©  2010 Cherry Hill © Copyright Information

Horses are some of the kindest, most generous and trainable animal partners you can find.  That’s why when a horse does something “bad”, it’s usually due to poor management or training.  In order to deal with vices and bad habits, we need to understand what causes them.  THEN we can design our horse care and training to PREVENT them.

How to Think Like a Horse by Cherry Hill

How to Think Like a Horse by Cherry Hill

A vice is an abnormal behavior that usually shows up in the barn or stable environment that results from confinement, improper management, or lack of exercise.  A vice can affect a horse’s usefulness, dependability, and health.  Examples are cribbing, weaving, and self-mutilation. (see an upcoming post on Vices)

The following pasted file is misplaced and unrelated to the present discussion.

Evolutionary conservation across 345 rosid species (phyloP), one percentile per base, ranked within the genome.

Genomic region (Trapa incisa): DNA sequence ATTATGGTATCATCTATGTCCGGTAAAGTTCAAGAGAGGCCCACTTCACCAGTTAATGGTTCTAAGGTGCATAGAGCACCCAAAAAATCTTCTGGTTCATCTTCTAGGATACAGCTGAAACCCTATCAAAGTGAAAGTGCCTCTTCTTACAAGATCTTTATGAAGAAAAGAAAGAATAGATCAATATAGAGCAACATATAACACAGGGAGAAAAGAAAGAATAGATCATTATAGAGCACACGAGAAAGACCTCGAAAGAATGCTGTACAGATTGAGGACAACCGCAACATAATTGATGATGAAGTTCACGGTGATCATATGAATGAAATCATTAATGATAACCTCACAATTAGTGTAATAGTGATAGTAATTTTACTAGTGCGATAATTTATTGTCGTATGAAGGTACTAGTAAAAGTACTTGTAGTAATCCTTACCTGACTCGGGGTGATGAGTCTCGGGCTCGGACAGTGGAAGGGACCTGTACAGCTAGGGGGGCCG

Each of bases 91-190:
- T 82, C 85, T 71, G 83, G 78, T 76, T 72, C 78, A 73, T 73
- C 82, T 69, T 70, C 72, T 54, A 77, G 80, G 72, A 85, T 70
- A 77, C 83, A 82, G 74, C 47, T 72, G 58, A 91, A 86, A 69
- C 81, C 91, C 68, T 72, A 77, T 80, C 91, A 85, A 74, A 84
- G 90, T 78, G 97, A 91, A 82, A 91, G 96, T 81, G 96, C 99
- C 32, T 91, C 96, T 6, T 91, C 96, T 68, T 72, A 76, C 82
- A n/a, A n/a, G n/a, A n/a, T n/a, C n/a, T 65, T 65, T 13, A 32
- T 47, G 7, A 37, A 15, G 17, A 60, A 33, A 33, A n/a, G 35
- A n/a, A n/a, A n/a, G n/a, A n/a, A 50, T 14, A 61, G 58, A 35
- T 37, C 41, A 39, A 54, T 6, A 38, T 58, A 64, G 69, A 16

A bad habit is an undesirable behavior that occurs during training or handling and is usually a result of poor techniques and a lack of understanding of horse behavior.  Examples are rearing, halter pulling, striking and kicking.

Bad Habits in Horses
©  2002 Cherry Hill www.horsekeeping.com

HABIT

DESCRIPTION

CAUSES

TREATMENT

Balking Refusal to go forward often followed by violent temper if rider insists. Fear, heavy hands, stubbornness, extreme fatigue. Curable.
Review forward work with in-hand & longeing.
Turn horse’s head to untrack left or right.
Strong driving aids with no conflicting restraining aids (no pull on bit).
Do not try to force horse forward by pulling – you’ll lose.
Barn Sour
Herd Bound
Balking, rearing, swinging around, screaming and then rushing back to the barn or herd. Separation from buddies or barn (food, comfort). Curable but stubborn cases require professional.